Think about something you would really like to change. Now, imagine yourself actively engaging in the process to change that—feeling strong, focused, and determined. What happens between that gap: the moment when we want to change and the moment when we begin? We all have something we want to change, but we often hesitate to start because it’s exhausting, especially if it involves a high degree of uncertainty. Let’s look at why change happens, and what is it that propels decisive action. Continue Reading!
The upside of labels.
Labeling is one of the first things we do as babies. Our brain associates certain objects with words. We label the iconic red-round-sweet fruit as an apple. And after that it will be hard to think of it as anything other than an apple. Once we have enough associations stored in our memory, we begin to develop language. We start with one word. Then we move to a two-word sentence and so on. At some point in our lives, we begin to develop our sense of self. As young adults we seek to develop our identity by labeling what we like and don’t like, if we are a morning person or a night owl. This becomes more complex in our teenage years when we seek to both fit in and explore. As we grow up we try to understand ourselves better, seek outside approval and constantly label ourselves to construct our personalities. Much of this happens by reacting to different situations. How to use labels to empower yourself is not only important, but necessary. Continue Reading!
What to do when you’re stuck.
A simple way to see what moves you is to revise your biggest accomplishments. Why were they so great? I’m sure that whatever you did, it was great because it mattered. Work that matters and moves you has two secret ingredients: you enjoy doing it, and it contributes to the world. Sometimes though, it’s hard to visualize your contribution. This is especially true in the corporate world—behind the cubicle with a bunch of papers often filled with meaningless metrics. Your computer desktop flooded with unused files. To uncover how to be more productive find out what moves you. Continue Reading!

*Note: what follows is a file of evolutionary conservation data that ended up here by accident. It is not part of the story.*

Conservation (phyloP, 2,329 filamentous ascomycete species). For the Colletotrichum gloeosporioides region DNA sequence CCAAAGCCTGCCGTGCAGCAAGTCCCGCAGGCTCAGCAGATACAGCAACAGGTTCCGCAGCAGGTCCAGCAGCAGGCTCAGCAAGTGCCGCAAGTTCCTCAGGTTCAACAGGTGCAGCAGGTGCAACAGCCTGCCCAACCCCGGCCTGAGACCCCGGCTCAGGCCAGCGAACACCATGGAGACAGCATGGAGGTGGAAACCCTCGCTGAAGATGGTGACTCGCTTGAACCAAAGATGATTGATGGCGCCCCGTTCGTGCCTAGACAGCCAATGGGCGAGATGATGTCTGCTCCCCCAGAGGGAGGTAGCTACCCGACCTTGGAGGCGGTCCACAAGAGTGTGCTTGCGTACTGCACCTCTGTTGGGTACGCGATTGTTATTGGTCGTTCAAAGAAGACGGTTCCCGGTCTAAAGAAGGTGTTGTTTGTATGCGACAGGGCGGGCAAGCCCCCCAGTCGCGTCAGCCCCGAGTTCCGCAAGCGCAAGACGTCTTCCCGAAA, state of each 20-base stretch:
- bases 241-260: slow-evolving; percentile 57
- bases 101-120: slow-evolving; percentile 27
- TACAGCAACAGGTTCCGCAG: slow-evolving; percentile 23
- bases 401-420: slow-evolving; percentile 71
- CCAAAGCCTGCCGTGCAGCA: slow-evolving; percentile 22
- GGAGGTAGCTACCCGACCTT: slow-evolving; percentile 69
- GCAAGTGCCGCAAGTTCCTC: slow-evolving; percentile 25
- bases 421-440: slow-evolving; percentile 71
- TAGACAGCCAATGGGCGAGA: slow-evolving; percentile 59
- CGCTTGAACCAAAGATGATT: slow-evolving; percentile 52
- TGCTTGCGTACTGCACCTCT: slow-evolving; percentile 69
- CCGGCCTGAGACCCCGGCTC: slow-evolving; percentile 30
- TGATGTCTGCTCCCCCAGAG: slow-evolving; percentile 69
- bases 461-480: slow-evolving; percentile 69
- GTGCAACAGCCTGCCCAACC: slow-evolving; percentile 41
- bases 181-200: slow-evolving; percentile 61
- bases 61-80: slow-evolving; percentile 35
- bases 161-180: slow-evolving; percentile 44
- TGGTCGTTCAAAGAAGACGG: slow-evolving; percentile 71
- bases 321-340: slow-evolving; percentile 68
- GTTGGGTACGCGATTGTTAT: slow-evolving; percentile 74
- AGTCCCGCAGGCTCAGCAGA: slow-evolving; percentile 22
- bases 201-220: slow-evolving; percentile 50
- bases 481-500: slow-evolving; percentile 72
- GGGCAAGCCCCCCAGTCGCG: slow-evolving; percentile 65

3 Steps you can take to become a more authentic person.
Did you know Galileo Galilei opposed the Geocentric view that Earth was at the center of the universe? He believed that Earth revolved around the Sun. In his time though, most educated people (including astronomers) didn’t think so. The Roman Inquisition revised his work, and accused him to be a heretic! His work arouse controversy. Fortunately for humanity, he followed through with his ideas defending his views. He was eventually tried by the Inquisition, found guilty of heresy, and spent the rest of his life under house arrest. Would you say he was being authentic to his profession? How often do you find yourself doing things you don’t want to do? Let’s see how you can be more authentic. Continue Reading!
How your life can benefit from coffee
Imagine yourself as a musical conductor. Picture yourself signaling at the symphony of coffee notes as you pour the ground coffee into the French press—awaiting the steaming water. Soon the kettle starts to whistle. Down the water goes, orchestrating fine earthy notes that dance around your living room at the beat of the baton. And only then does the coffee meet with the hazelnut cream—tempos of cocoa finish as you drink the warmth of this art. Life is like coffee! Continue Reading!
Reframe your challenges with empowering language.
Let’s go back to High School, particularly to that Physics class. You might remember two important concepts we learned: potential energy (stored energy) and kinetic energy (energy in motion). A glass of water on a kitchen counter top has potential energy because it took energy to move it up. If it were to fall, that energy would (re)turn into kinetic energy and make it shatter. Language is no different, words display these properties. Words store potential energy at their core and they trigger emotions as kinetic energy. You can choose either disabling language or empowering language. Continue Reading!
Have you ever paid attention to a flying duck? I get to observe ducks a lot since they fly around my suburb quite frequently. What caught my attention though, is how sloppy they look when they fly. With their short body-to-wingspan ratio ducks try really hard when they fly! And if you have seen a duck land, you know it’s not easy for them either. But they still do fly—they’re successful and playful. Do you think we could learn anything of significance from a flying duck? Could ducks have something to teach us about being unusual?